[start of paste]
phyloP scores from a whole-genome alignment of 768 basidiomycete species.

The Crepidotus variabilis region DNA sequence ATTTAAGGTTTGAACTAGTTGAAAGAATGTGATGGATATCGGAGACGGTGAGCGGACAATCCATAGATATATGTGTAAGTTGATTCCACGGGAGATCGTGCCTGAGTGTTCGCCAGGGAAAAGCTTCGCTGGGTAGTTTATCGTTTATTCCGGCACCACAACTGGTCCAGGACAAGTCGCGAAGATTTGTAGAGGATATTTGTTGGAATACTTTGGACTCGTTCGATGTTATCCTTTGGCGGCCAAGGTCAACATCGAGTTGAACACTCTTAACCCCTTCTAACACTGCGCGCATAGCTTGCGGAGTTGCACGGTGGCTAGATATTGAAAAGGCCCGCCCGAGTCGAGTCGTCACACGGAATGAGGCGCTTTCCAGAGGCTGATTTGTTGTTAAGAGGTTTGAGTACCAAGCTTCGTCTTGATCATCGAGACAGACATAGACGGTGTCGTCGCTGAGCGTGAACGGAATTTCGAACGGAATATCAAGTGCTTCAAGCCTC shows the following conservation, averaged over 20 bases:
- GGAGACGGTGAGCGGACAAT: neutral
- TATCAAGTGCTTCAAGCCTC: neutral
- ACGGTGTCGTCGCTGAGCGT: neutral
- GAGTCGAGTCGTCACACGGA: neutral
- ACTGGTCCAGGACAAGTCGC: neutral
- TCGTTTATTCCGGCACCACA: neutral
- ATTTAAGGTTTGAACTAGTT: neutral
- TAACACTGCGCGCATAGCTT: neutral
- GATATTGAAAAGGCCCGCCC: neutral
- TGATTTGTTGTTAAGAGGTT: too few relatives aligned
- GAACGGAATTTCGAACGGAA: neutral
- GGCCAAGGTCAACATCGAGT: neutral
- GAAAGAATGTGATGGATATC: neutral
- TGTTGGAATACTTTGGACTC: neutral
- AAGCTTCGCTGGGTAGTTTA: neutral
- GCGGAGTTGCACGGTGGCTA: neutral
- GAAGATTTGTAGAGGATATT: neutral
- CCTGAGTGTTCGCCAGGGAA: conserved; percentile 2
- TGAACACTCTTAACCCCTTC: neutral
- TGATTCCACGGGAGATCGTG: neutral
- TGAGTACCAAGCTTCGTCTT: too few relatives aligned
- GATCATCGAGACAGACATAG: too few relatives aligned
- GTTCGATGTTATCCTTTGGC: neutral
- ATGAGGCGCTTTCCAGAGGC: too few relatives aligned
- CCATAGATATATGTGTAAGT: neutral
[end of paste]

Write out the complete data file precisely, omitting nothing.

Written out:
phyloP scores from a whole-genome alignment of 768 basidiomycete species.

The Crepidotus variabilis region DNA sequence ATTTAAGGTTTGAACTAGTTGAAAGAATGTGATGGATATCGGAGACGGTGAGCGGACAATCCATAGATATATGTGTAAGTTGATTCCACGGGAGATCGTGCCTGAGTGTTCGCCAGGGAAAAGCTTCGCTGGGTAGTTTATCGTTTATTCCGGCACCACAACTGGTCCAGGACAAGTCGCGAAGATTTGTAGAGGATATTTGTTGGAATACTTTGGACTCGTTCGATGTTATCCTTTGGCGGCCAAGGTCAACATCGAGTTGAACACTCTTAACCCCTTCTAACACTGCGCGCATAGCTTGCGGAGTTGCACGGTGGCTAGATATTGAAAAGGCCCGCCCGAGTCGAGTCGTCACACGGAATGAGGCGCTTTCCAGAGGCTGATTTGTTGTTAAGAGGTTTGAGTACCAAGCTTCGTCTTGATCATCGAGACAGACATAGACGGTGTCGTCGCTGAGCGTGAACGGAATTTCGAACGGAATATCAAGTGCTTCAAGCCTC shows the following conservation, averaged over 20 bases:
- GGAGACGGTGAGCGGACAAT: neutral
- TATCAAGTGCTTCAAGCCTC: neutral
- ACGGTGTCGTCGCTGAGCGT: neutral
- GAGTCGAGTCGTCACACGGA: neutral
- ACTGGTCCAGGACAAGTCGC: neutral
- TCGTTTATTCCGGCACCACA: neutral
- ATTTAAGGTTTGAACTAGTT: neutral
- TAACACTGCGCGCATAGCTT: neutral
- GATATTGAAAAGGCCCGCCC: neutral
- TGATTTGTTGTTAAGAGGTT: too few relatives aligned
- GAACGGAATTTCGAACGGAA: neutral
- GGCCAAGGTCAACATCGAGT: neutral
- GAAAGAATGTGATGGATATC: neutral
- TGTTGGAATACTTTGGACTC: neutral
- AAGCTTCGCTGGGTAGTTTA: neutral
- GCGGAGTTGCACGGTGGCTA: neutral
- GAAGATTTGTAGAGGATATT: neutral
- CCTGAGTGTTCGCCAGGGAA: conserved; percentile 2
- TGAACACTCTTAACCCCTTC: neutral
- TGATTCCACGGGAGATCGTG: neutral
- TGAGTACCAAGCTTCGTCTT: too few relatives aligned
- GATCATCGAGACAGACATAG: too few relatives aligned
- GTTCGATGTTATCCTTTGGC: neutral
- ATGAGGCGCTTTCCAGAGGC: too few relatives aligned
- CCATAGATATATGTGTAAGT: neutral